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Employer Outlook

In 2010-2011, Vodafone underwent a massive branding overhaul.  Now, Vodafone is one of the most recognisable brands all over the world. So, the way in which they approached their positioning for the branding overhaul was of massive importance. Not only would this have retail and customer consequences, but also would change the way they are perceived as an employer with the ability to attract quality talent. 

They had to work very closely with human resources, brand marketers, communication and advertising team to make certain that everybody was on the same page. Planning for the overhaul started nearly a year in advance, and as a result, when the plan was rolled out across 25 countries, it led to a talent rebranding success.

Employers in the new world need to walk hand-in-hand

With the social media and branding changes

That is occurring rapidly in

Today’s digital climate.

They need to adjust, accommodate and stay agile in the face of a changing market. A large amount of the employers is starting to see the value in building a loyal talent brand today. 

But first, before getting to the branding part, one must change their internal methodologies.

1. Scrapping conventional methods for integrative models:-

Conventionally, employers used to hire people using advertisements, newspaper classifieds or job postings on online websites. Some of the savvier companies would use social networks like LinkedIn and Facebook. 

However, in these efforts, one crucial element was missing, the art of branding for talent acquisition. 

This element will become more and more prominent in the years to come. 

There will emerge a need for talent acquisition branding to create a seamless tapestry across different platforms and media to attract, engage and keep a loyal following of talent.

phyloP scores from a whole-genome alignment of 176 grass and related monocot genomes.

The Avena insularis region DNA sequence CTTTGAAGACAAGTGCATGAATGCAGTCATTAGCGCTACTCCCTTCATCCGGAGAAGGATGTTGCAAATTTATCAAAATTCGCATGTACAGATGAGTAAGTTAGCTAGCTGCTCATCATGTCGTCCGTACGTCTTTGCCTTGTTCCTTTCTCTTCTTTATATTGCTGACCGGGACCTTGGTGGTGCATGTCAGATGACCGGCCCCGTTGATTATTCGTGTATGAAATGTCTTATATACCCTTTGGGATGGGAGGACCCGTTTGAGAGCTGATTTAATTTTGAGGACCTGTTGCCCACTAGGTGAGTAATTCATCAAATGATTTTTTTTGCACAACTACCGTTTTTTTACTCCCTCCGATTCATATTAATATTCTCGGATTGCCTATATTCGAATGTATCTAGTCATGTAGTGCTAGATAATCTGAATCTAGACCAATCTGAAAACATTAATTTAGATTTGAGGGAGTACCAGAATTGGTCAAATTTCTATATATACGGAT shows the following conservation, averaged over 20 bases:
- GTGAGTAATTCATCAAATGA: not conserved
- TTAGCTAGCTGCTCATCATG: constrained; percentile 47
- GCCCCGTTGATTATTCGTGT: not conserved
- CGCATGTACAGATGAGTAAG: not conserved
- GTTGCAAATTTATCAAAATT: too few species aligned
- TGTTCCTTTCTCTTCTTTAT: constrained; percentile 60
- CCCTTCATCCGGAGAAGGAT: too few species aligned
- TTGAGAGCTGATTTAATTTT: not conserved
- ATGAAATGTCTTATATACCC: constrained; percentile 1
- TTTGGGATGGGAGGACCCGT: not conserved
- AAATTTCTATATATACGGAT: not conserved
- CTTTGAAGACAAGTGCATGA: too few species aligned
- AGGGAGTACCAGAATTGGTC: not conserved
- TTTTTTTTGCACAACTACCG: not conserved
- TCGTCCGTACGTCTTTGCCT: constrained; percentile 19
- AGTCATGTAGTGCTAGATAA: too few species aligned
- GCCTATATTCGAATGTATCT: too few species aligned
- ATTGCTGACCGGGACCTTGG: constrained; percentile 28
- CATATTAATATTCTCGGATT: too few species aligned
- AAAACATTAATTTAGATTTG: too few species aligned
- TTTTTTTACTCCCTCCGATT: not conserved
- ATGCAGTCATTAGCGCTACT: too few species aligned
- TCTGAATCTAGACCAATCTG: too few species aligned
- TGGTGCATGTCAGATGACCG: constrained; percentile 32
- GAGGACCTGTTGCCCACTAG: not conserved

Till now, organisations were doing the basics of attracting and engaging talent.

But how should an organisation aim to keep a loyal following of potential candidates? 

Well, this can be done by leveraging one simple fact that people are social by nature. 

Social networking will be limited if we do not take full advantage of online social interactions, bring them on the ground, and convert them into real-life relationships. 

The lazy organisational recruiter would post things online and hope that people will click the links. 

The savvy organisation of today knows how to leverage their social connections online, and then host or organise in-person events for these online connections to take the relationship further. 

That is how a long-term pool of candidates is built.

2. Branding in the emerging hiring landscape:-

The first stop in acquiring a loyal pool of candidates is to start off with the right kind of branding. 

Employer rebranding is emerging as one of the top priorities for companies and recruiters who want to nab the best talent in the market.

Many companies are slowly starting to increase their budget for employer branding because they realise the need for creating proactive programs of expanding their professional networks via social media.

These outbound efforts are slowly starting to see returns because talent acquisition teams are starting to get better quality hires. 

We will look at some of these case studies in the next section. 

What is important here is that these employers and organisations are not doing the branding game alone. 

The most successful ones out of all of them are taking the help of their marketing, branding, and recruitment teams to channel the best of the best expertise in making a strong hire.

Another influencing factor in driving the need for branding is that the money is no longer the driving force for attracting key talent but flexibility is.